Tony Iveson was a Battle of Britain pilot.
Born in 1919, Iveson joined the RAFVR in 1938. He was called up on September 1 1939. At No 5 Flying Training School at Sealand. Iveson converted to Spitfires and joined No 616 Squadron on 2 September 1940.
On 16 September, Iveson ditched in the North Sea 20 miles off Cromer after running out of fuel while chasing a Junkers Ju 88. He was picked up by a motor torpedo boat and landed at Yarmouth. He was posted to No 92 Squadron on October 11 1940. Commissioned in May 1942, Iveson did his second operational tour with Bomber Command. He joined No 617 Squadron in 1944 and amongst other operations, he flew three sorties against the German battleship Tirpitz, including the one that resulted in her sinking in Tromso Fjord on November 12 1944.
On January 12 1945 he took part in a raid on shipping and the submarine base at Bergen, in Norway. The Lancasters were jumped by German fighters and his aircraft was badly damaged, with his port inner engine set on fire and his tailplane and rudders riddled with bullets. His two air gunners and wireless operator had already baled out, when the the fighters suddenly broke off the attack. Iveson managed to regain control of the stricken aircraft and reached Sumburgh, Shetland. For this action, he was awarded the DFC.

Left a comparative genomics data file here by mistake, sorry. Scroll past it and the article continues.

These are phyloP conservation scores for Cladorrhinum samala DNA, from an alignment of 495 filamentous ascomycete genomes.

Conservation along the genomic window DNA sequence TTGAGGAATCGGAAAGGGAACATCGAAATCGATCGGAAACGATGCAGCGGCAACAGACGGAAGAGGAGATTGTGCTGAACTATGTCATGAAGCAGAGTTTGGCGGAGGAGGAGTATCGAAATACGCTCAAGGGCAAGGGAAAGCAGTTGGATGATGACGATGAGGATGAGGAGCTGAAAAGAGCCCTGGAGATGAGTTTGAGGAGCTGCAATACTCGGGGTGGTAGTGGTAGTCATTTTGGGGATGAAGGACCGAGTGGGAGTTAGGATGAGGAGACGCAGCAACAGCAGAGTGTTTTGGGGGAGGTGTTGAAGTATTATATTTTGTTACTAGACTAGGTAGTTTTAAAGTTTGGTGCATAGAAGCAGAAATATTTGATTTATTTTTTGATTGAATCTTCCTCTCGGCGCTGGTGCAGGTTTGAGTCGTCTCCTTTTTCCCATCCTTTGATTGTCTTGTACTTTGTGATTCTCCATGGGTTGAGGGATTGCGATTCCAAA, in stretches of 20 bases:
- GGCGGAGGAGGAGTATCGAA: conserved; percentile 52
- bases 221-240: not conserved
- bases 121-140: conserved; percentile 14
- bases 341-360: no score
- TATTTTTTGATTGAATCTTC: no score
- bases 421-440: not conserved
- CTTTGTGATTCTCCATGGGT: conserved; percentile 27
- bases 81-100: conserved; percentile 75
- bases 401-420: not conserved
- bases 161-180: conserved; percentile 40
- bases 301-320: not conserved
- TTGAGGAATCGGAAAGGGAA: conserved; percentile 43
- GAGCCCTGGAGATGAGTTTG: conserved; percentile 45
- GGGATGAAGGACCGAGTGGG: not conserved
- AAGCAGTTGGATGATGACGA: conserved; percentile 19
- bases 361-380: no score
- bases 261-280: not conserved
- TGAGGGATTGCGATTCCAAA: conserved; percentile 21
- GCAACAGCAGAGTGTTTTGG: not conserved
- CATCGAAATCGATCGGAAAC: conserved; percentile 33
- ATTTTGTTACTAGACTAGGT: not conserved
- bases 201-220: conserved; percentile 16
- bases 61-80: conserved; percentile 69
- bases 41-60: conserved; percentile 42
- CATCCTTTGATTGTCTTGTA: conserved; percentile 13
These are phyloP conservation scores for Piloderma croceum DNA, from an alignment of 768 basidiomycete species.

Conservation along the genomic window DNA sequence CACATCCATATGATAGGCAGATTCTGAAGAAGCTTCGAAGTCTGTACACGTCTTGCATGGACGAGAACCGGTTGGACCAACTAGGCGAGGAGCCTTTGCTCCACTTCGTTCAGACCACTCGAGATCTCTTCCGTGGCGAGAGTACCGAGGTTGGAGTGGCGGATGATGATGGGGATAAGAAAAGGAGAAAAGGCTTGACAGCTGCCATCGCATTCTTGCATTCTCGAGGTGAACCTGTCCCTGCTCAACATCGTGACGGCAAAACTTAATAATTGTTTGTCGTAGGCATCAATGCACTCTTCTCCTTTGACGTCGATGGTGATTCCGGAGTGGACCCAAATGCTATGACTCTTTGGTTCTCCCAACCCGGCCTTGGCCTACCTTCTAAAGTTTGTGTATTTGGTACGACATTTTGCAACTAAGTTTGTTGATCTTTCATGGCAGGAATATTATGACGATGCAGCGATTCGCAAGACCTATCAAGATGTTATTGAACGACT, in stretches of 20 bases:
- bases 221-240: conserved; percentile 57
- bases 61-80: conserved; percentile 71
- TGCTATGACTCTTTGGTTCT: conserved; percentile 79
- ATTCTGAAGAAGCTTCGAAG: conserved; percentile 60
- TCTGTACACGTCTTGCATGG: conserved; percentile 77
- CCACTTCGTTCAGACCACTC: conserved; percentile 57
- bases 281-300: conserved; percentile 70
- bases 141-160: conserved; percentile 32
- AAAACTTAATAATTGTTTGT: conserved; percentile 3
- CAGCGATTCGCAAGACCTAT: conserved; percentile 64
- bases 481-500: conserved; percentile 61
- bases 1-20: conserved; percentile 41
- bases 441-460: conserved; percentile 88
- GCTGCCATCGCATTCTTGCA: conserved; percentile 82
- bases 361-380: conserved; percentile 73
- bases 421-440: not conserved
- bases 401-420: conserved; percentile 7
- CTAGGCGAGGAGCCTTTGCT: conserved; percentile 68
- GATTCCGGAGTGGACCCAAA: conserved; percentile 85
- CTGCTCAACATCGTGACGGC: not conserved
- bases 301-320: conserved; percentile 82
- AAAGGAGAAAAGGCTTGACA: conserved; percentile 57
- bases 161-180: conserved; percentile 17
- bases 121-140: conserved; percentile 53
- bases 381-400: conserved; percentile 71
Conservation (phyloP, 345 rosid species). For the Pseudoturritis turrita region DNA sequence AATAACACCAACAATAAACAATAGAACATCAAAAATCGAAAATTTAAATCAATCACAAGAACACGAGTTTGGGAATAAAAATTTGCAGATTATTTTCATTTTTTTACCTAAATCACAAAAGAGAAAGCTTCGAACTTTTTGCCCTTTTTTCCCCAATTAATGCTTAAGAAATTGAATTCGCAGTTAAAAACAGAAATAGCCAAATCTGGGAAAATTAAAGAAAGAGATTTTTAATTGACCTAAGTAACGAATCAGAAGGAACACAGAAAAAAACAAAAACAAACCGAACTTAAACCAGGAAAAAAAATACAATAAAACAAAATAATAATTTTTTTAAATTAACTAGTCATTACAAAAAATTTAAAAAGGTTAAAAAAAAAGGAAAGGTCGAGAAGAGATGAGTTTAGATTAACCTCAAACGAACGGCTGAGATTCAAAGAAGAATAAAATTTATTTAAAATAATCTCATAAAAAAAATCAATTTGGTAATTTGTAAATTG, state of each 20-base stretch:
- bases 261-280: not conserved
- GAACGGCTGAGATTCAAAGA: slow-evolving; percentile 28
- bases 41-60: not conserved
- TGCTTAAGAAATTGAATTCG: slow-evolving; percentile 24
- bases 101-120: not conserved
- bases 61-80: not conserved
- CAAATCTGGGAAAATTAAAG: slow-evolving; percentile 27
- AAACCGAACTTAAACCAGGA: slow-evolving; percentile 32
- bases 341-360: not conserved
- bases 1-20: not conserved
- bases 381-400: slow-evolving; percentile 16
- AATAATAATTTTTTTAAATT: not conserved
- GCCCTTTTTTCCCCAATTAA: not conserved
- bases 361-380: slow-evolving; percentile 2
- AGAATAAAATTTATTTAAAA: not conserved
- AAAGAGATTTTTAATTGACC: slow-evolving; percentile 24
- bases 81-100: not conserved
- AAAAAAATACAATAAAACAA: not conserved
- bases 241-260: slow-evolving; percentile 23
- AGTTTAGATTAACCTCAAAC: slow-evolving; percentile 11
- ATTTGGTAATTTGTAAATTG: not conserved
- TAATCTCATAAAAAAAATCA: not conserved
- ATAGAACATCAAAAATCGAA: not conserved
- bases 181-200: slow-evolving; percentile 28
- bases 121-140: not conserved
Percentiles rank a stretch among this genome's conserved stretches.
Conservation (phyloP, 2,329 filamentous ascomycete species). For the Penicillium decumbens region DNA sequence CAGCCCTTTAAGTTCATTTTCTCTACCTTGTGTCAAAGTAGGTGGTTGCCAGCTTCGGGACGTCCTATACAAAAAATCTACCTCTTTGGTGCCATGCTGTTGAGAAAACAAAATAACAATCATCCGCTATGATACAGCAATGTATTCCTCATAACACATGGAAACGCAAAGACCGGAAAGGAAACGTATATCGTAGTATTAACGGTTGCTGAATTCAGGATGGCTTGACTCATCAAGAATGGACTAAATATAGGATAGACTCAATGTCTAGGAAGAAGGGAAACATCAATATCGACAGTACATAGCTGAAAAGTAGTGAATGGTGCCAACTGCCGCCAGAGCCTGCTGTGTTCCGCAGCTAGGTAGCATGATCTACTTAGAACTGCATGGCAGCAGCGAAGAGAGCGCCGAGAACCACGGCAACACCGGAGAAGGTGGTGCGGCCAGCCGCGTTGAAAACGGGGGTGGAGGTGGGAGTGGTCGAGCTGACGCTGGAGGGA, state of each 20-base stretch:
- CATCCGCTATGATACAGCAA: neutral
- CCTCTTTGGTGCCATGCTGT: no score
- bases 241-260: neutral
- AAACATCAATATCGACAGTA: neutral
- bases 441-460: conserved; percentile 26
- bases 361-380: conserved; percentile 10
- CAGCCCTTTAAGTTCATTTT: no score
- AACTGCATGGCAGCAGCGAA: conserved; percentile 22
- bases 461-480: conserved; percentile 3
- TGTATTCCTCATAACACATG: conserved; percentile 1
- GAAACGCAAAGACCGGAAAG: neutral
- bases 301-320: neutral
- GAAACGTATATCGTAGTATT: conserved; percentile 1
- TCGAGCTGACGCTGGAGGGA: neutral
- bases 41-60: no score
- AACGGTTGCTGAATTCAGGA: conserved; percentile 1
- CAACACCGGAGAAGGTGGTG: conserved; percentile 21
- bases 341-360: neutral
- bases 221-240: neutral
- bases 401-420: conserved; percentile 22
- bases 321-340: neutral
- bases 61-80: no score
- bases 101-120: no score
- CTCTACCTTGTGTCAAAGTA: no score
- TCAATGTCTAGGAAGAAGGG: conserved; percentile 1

Iveson left the RAF on July 12 1949. Later he became Chairman of the Bomber Command Association and was a major force in the campaign that led to the creation of the Bomber Command Memorial in The Green Park in London.